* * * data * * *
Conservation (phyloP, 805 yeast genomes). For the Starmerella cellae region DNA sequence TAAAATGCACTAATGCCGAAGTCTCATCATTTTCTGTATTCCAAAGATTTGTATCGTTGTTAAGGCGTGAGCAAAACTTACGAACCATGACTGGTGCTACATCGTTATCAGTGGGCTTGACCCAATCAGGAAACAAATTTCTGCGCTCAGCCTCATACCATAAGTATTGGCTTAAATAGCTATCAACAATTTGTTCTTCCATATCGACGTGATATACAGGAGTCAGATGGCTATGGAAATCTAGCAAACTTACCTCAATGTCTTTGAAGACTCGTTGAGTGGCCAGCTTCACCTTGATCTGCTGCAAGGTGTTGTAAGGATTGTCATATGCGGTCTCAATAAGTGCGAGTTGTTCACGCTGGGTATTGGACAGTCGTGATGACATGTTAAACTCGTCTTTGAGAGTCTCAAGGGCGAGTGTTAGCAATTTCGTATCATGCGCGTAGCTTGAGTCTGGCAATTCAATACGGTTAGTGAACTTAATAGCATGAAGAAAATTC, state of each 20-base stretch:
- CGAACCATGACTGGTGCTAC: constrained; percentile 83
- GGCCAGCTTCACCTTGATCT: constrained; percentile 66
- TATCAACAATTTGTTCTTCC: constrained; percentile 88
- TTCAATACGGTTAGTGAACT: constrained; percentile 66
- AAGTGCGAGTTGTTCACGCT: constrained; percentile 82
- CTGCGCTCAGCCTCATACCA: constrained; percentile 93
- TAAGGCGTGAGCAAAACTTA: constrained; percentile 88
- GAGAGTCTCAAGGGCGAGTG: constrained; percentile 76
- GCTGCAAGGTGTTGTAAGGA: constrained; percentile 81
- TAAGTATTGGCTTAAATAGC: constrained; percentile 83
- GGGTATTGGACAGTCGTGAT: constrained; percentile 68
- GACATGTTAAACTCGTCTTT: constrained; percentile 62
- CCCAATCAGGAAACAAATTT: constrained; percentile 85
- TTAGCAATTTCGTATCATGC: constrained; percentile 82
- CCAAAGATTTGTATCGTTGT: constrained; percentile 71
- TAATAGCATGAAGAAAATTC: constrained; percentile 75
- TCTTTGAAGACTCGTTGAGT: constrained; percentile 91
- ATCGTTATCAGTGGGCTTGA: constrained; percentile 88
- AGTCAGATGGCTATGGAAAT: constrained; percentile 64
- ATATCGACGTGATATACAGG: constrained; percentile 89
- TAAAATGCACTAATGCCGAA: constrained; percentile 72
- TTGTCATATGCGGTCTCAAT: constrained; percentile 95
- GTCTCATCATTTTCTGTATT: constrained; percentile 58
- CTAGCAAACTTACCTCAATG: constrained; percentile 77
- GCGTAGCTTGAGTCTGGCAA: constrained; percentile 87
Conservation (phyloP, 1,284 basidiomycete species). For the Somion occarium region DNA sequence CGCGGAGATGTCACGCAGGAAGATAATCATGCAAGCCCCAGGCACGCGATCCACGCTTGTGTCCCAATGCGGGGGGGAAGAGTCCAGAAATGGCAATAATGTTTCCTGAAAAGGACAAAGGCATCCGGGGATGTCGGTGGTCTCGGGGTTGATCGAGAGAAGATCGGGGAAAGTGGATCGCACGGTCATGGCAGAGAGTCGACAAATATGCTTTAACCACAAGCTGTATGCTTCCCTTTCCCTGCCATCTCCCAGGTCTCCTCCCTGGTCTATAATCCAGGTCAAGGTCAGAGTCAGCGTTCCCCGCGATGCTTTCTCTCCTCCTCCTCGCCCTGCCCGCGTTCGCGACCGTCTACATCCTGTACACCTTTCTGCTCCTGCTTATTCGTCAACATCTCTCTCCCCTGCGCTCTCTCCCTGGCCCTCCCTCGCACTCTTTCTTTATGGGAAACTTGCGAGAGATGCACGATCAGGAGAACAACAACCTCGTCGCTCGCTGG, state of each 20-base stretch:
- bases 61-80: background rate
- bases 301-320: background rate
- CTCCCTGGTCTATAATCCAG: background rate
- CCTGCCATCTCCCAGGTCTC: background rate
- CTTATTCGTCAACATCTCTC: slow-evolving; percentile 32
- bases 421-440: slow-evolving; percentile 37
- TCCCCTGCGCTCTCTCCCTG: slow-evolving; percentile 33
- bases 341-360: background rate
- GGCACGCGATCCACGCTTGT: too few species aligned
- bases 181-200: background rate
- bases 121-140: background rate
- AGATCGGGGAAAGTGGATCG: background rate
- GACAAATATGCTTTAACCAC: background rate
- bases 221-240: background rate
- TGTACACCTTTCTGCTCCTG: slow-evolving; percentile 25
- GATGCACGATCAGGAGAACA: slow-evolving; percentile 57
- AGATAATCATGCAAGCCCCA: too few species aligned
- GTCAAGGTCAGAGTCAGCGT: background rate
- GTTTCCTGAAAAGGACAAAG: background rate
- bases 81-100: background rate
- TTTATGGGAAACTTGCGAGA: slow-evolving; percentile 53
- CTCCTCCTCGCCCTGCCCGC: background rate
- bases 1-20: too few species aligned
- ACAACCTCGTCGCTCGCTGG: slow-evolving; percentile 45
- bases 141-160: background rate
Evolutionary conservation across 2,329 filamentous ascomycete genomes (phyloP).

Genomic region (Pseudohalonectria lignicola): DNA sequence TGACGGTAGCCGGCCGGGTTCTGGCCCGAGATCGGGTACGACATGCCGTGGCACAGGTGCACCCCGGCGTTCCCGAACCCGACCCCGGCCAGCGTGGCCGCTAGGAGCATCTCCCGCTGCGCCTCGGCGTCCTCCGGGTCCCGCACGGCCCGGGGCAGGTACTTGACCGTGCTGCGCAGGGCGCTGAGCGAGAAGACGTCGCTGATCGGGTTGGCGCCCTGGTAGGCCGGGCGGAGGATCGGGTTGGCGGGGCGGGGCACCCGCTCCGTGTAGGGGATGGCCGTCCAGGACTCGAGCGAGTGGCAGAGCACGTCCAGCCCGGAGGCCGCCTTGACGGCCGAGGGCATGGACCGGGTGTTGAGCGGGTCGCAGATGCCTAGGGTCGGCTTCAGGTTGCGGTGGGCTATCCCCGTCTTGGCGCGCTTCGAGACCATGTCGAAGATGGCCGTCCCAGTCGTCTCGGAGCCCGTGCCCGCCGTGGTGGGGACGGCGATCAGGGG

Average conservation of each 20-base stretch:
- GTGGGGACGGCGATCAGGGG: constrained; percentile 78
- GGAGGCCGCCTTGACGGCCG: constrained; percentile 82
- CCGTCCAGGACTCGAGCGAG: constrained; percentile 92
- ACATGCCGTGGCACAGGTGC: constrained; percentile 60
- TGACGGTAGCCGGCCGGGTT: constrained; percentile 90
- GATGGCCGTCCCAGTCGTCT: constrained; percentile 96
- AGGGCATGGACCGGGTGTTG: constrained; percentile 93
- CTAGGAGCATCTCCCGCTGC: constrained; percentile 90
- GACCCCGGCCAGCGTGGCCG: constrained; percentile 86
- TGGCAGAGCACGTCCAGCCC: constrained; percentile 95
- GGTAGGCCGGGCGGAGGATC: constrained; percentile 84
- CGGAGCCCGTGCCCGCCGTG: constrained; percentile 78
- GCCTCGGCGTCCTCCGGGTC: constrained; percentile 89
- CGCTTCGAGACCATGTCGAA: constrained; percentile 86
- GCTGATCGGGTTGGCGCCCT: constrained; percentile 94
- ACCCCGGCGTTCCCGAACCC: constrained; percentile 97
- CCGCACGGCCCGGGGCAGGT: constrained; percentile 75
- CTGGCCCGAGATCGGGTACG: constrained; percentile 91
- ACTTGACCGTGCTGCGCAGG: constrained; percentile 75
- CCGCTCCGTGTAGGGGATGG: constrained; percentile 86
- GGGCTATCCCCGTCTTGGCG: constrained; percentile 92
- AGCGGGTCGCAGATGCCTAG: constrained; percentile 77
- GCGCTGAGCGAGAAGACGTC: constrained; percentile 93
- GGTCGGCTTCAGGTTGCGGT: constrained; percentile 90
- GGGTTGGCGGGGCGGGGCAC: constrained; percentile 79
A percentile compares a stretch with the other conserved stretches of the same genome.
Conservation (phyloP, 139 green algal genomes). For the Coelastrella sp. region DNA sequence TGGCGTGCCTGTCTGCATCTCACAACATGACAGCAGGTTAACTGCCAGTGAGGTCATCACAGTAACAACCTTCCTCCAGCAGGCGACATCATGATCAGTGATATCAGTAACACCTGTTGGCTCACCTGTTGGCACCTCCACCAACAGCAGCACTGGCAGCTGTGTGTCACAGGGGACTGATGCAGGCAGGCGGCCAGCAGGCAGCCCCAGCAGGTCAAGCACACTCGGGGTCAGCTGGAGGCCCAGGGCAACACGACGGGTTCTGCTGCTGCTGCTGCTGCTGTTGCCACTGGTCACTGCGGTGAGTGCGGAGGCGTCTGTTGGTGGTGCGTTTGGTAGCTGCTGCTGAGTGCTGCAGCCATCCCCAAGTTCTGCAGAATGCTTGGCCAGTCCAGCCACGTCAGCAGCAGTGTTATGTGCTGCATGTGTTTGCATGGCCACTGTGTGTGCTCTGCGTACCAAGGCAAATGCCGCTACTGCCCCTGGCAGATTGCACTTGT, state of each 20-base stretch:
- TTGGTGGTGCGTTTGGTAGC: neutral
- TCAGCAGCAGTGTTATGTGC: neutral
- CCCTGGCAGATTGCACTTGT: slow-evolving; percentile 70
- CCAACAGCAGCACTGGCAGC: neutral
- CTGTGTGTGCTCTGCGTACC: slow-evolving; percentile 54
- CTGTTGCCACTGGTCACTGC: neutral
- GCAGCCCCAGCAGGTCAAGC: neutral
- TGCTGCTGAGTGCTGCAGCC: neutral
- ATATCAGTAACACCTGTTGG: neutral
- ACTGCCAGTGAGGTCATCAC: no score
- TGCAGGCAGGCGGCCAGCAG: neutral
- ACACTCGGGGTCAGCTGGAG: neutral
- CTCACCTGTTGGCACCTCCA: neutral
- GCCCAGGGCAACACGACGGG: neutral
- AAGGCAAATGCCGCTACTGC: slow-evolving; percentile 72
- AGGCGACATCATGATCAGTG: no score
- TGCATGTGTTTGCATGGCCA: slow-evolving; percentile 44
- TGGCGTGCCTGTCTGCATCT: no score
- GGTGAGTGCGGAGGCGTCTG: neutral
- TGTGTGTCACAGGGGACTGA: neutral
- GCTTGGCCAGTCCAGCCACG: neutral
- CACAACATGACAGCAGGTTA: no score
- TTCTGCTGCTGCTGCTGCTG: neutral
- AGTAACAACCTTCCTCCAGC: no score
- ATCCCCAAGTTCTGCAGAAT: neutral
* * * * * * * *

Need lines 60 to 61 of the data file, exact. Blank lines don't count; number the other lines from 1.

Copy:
- TGACGGTAGCCGGCCGGGTT: constrained; percentile 90
- GATGGCCGTCCCAGTCGTCT: constrained; percentile 96